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Joaquin de Luz in Prodigal Son
Photo by Paul Kolnik, Courtesy New York City Ballet

As told to Amy Brandt by Joaquin De Luz

Prodigal Son is the most important role of my career, and the most challenging. It's not only powerful physically; it takes you on a journey, and hopefully you take the audience with you. It's also pretty elusive; I still haven't found a formula that I'm content with.

The beginning feels most natural to me. I was a bad kid growing up, very rebellious. The son feels oppressed, like no one understands him. He thinks he knows best. That first entrance is full of power, big jumps and energy. That's the easy part. But the value of this role is in the character and the story.

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William Forsythe rehearses Kochetkova and San Francisco Ballet corps member Francisco Mungamba in his Pas/Parts. Photo by Erik Tomasson, Courtesy SFB.

Maria Kochetkova has a voracious appetite for inspiration. A principal dancer with San Francisco Ballet since 2007, she spent the last few years guesting with American Ballet Theatre during their spring season. “ABT is very different from SFB—it has a very different rep, it has very different dancers, incredible dancers you can learn from," says Kochetkova. Last summer, she joined the company as an official principal, taking on a grueling schedule that leaves her shuttling between California and New York.

“I really wanted to learn more and also try to balance my repertoire," she says. “San Francisco Ballet does a lot of new and more contemporary works—we don't always do full-length and classical ballets, which I feel I need. And at ABT, you get the full-length classicals, but not so many contemporary works."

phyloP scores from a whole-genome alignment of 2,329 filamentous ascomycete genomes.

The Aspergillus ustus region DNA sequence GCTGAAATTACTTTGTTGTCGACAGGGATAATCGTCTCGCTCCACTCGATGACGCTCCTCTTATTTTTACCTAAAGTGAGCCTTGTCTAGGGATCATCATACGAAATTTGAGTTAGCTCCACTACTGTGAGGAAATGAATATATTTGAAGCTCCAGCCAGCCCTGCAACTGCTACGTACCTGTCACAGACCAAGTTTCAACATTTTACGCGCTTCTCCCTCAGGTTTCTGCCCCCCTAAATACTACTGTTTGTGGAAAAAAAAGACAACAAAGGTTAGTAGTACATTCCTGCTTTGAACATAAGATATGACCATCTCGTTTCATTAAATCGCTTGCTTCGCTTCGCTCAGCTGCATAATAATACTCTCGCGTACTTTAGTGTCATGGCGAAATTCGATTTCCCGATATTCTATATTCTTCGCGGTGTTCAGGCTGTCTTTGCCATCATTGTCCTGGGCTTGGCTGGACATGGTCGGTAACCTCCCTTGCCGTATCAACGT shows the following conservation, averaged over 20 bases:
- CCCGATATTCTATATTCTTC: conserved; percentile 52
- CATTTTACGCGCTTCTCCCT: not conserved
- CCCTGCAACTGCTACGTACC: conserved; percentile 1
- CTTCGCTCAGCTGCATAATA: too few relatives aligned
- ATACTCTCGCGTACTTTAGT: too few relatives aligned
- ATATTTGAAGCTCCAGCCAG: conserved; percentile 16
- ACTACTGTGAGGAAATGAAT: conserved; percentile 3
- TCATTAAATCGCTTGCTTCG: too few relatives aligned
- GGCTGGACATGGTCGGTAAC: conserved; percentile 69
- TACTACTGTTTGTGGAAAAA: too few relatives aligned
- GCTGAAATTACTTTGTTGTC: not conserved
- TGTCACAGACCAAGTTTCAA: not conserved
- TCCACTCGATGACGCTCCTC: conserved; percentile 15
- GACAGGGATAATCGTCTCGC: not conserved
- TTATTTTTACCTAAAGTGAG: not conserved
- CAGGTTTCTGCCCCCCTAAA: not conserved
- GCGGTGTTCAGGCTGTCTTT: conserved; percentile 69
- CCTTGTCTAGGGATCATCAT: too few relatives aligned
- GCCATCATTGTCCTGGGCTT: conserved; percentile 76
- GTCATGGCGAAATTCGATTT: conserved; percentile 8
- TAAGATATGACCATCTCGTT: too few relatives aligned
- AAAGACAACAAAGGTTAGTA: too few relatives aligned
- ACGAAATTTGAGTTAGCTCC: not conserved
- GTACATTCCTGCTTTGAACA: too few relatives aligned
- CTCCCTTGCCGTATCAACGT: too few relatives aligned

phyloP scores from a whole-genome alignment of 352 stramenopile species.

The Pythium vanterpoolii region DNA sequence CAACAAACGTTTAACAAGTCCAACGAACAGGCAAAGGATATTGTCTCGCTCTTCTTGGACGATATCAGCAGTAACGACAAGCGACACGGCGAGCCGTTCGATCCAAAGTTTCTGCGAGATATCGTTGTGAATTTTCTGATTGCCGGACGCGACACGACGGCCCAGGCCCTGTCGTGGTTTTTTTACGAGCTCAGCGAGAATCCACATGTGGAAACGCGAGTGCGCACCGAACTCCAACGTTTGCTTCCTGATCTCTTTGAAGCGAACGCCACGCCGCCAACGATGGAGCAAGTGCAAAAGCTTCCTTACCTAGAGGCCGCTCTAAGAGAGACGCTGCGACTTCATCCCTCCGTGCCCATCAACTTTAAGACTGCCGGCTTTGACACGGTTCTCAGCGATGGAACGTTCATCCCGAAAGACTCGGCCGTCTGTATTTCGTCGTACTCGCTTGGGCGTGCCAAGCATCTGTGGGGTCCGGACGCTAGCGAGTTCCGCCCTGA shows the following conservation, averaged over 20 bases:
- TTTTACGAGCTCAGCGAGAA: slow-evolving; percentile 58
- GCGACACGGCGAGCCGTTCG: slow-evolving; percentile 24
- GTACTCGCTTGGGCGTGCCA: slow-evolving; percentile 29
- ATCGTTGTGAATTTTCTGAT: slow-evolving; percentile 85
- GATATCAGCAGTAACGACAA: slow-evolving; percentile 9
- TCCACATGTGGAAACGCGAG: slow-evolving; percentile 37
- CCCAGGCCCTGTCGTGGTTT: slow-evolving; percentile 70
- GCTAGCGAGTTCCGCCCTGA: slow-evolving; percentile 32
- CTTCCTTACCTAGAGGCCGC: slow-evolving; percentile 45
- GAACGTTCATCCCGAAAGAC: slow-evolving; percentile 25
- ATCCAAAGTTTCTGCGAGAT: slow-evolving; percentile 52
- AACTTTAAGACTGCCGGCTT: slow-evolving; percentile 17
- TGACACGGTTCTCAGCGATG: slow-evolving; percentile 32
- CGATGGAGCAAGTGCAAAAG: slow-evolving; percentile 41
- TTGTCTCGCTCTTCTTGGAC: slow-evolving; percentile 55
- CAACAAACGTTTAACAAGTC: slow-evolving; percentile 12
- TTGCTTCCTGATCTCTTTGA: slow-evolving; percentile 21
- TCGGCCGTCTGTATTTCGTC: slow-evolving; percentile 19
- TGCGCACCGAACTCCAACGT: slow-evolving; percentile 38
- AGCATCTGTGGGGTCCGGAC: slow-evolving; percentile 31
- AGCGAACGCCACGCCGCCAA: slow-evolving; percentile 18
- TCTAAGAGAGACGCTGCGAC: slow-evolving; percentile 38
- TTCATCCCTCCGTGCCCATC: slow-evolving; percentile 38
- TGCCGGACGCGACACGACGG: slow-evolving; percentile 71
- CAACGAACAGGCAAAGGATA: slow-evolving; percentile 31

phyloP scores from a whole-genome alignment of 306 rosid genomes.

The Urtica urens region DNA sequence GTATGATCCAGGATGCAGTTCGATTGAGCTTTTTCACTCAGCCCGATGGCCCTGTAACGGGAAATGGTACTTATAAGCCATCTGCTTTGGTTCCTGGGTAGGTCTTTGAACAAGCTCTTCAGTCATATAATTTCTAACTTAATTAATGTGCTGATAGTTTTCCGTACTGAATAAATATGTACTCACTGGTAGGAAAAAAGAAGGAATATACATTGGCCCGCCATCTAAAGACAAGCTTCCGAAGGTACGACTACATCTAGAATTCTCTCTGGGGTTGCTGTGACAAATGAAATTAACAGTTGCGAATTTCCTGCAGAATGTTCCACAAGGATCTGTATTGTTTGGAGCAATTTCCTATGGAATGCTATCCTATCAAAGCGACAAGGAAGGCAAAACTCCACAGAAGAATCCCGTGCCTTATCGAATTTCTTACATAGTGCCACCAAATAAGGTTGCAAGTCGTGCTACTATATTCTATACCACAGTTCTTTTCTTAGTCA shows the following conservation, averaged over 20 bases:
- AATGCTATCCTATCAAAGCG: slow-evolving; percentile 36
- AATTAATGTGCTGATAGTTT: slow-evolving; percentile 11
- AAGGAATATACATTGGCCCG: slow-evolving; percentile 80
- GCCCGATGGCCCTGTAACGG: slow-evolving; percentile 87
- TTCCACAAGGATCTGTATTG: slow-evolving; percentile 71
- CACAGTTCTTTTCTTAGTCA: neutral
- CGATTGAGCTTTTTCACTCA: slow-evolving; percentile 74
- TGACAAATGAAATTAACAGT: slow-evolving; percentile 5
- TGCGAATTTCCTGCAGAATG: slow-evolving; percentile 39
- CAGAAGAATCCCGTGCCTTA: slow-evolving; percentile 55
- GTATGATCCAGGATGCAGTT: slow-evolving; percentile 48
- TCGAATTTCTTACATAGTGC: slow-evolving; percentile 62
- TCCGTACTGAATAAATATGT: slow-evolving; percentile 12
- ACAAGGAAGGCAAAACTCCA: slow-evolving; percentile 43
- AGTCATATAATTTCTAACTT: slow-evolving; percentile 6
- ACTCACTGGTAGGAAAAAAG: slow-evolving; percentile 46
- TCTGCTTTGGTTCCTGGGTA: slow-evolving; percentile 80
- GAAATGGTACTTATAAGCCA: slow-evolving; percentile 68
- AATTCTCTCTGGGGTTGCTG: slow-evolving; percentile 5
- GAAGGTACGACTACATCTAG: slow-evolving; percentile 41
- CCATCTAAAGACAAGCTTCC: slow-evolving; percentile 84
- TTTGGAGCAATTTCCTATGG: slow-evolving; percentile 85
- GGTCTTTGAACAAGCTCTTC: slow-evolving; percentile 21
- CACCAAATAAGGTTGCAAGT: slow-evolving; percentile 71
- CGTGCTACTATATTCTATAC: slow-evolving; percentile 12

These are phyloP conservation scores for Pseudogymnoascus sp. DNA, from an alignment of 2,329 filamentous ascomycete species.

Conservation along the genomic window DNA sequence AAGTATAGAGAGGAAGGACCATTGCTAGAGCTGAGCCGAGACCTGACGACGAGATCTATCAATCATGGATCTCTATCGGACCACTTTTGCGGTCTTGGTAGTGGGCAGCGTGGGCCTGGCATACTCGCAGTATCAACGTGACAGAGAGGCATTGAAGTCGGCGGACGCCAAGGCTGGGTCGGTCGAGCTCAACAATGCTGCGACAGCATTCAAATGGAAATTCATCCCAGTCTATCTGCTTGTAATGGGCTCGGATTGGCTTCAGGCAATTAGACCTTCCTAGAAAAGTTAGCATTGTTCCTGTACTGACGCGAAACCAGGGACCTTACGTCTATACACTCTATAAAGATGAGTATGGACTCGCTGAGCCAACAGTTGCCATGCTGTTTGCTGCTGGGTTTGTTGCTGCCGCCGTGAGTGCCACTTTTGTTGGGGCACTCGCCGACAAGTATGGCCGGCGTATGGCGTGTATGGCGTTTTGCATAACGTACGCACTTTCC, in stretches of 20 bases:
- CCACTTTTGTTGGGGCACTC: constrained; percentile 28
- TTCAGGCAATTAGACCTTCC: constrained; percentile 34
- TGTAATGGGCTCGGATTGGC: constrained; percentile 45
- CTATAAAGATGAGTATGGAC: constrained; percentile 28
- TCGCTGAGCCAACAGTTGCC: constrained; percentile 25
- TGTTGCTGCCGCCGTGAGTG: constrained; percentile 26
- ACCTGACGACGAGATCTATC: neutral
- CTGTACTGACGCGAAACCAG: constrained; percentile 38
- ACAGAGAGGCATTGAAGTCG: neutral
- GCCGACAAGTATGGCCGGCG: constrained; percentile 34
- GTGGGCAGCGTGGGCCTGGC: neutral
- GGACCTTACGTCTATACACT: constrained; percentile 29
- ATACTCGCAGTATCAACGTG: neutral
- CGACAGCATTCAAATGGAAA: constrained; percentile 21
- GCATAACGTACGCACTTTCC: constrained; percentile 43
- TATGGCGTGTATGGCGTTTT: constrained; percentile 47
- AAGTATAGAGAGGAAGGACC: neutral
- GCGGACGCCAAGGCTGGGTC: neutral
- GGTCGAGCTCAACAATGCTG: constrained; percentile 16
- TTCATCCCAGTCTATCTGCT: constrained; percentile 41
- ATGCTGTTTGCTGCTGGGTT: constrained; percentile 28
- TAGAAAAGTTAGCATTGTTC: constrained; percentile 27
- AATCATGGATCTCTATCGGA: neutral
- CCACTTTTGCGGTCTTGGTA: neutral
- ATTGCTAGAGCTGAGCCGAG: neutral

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Abi Stafford in Bournonville's Flower Festival in Ganzano. Photo by Paul Kolnik, Courtesy NYCB.

New York City Ballet principal Abi Stafford recently performed in Cuba as part of the Havana International Dance Festival. Read her follow-up post here.

DAY 1

Seven of my NYCB colleagues and I are heading to Havana, Cuba for the Festival, joining other prestigious companies, including American Ballet Theatre and the Royal Ballet. It's truly a star-studded event! NYCB principals Jared and Tyler Angle are our bosses: They conceived the program, put together the group of dancers and are in charge of making all the last-minute decisions.

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Irina Dvorovenko and Joaquin De Luz in On Your Toes. Photo by Joan Marcus.

With its mix of gangsters, vaudeville and ballet, On Your Toes was the first major Broadway musical to incorporate classical dance—courtesy of George Balanchine. One of the 1936 show's numbers is the much-beloved Slaughter on Tenth Avenue, often performed by itself as a standalone ballet. Next month, New York City Center's Encores! revives Rodgers and Hart's On Your Toes, and the cast list, which was just released, includes a few ballet all-stars: American Ballet Theatre principal Irina Dvorovenko as Vera Baronova and New York City Ballet principal Joaquin De Luz as Konstantine Morrosine. "So You Think You Can Dance" alum Alex Wong will perform in the ensemble.

Dvorovenko doing slinky Balanchine in fishnets? Yes, please! Catch one of the seven performances May 8–12.

Fishnets, gangsters, vaudeville and. . . Balanchine? One of these things may not seem like the others, but dancers know it’s a killer combination. The 1936 Broadway musical Rodgers & Hart’s On Your Toes combines all this, plus song-and-dance tap numbers, and it's currently being reprised at New York City Center May 8-12. At the third vocal and tap rehearsal, Pointe chatted with Irina Dvorovenko and Joaquin De Luz, who star in the show’s famous "Slaughter on Tenth Avenue" ballet. They dished about dancing in heels, capturing the 1930s vibe and making their acting debuts. Watch our exclusive video for an inside interview with these saucy crossover stars.